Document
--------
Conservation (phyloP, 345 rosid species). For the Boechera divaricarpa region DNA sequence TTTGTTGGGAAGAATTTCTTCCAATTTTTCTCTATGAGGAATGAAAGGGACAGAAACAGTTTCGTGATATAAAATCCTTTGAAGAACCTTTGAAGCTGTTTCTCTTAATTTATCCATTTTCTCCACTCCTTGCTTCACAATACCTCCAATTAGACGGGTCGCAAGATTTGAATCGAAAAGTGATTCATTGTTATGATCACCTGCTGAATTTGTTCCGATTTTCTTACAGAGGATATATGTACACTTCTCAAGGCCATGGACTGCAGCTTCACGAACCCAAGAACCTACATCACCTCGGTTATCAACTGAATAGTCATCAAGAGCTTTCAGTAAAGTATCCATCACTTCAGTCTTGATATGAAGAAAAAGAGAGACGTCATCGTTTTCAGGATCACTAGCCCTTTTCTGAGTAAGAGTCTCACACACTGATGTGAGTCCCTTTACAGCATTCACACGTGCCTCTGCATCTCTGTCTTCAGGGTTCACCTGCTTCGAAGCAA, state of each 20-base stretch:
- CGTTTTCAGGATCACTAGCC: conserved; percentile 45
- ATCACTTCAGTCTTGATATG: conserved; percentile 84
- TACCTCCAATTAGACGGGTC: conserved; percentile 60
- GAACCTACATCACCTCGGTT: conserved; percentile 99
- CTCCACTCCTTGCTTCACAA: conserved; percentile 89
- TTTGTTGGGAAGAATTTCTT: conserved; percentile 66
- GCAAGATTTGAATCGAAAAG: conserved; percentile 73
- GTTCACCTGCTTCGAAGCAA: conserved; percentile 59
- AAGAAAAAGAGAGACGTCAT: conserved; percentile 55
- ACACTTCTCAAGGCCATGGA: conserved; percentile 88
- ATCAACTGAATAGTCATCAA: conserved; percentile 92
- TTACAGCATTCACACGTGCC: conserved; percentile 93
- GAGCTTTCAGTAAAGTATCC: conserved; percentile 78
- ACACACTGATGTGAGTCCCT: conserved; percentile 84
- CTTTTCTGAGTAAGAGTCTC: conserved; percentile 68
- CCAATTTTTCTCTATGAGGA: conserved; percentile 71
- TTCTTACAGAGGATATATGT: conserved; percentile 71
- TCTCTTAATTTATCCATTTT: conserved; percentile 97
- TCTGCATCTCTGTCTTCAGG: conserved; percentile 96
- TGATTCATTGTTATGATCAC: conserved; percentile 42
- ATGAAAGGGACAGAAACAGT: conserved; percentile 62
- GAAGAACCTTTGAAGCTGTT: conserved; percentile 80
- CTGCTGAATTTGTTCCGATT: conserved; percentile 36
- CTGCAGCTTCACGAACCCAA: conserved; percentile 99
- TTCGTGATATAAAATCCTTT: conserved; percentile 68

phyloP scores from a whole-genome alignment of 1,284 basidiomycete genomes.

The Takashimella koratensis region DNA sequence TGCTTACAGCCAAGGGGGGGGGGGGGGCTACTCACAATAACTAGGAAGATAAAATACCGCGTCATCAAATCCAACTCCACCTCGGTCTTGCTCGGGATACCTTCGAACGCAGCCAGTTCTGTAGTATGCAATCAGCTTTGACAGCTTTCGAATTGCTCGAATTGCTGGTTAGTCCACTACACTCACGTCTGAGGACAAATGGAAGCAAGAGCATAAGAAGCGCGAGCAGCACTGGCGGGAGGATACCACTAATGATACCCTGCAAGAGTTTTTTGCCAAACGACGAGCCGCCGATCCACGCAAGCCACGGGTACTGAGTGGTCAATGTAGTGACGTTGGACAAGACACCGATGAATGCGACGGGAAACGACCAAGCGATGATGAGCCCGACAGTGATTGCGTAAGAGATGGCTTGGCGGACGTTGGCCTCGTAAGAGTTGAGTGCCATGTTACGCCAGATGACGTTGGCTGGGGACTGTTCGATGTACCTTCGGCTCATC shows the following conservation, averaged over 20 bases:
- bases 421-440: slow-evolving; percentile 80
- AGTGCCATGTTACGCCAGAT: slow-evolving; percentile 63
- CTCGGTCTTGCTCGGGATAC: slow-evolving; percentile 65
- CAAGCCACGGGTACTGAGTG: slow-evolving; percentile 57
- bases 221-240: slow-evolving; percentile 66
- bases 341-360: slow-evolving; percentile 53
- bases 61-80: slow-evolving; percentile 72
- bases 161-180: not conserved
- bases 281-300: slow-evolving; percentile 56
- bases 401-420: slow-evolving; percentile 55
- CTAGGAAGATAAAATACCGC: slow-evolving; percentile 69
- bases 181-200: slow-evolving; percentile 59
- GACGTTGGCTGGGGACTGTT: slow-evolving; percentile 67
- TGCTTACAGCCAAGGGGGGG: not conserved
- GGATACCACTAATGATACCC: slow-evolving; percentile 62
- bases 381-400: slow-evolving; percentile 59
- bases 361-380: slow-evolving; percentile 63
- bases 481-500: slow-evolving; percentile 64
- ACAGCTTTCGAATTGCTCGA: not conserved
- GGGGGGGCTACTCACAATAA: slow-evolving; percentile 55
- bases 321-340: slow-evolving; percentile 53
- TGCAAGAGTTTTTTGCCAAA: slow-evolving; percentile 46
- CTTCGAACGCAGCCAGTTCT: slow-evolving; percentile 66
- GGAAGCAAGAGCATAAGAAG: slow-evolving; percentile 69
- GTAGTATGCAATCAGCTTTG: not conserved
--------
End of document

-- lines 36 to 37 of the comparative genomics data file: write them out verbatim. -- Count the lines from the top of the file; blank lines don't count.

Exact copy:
- bases 161-180: not conserved
- bases 281-300: slow-evolving; percentile 56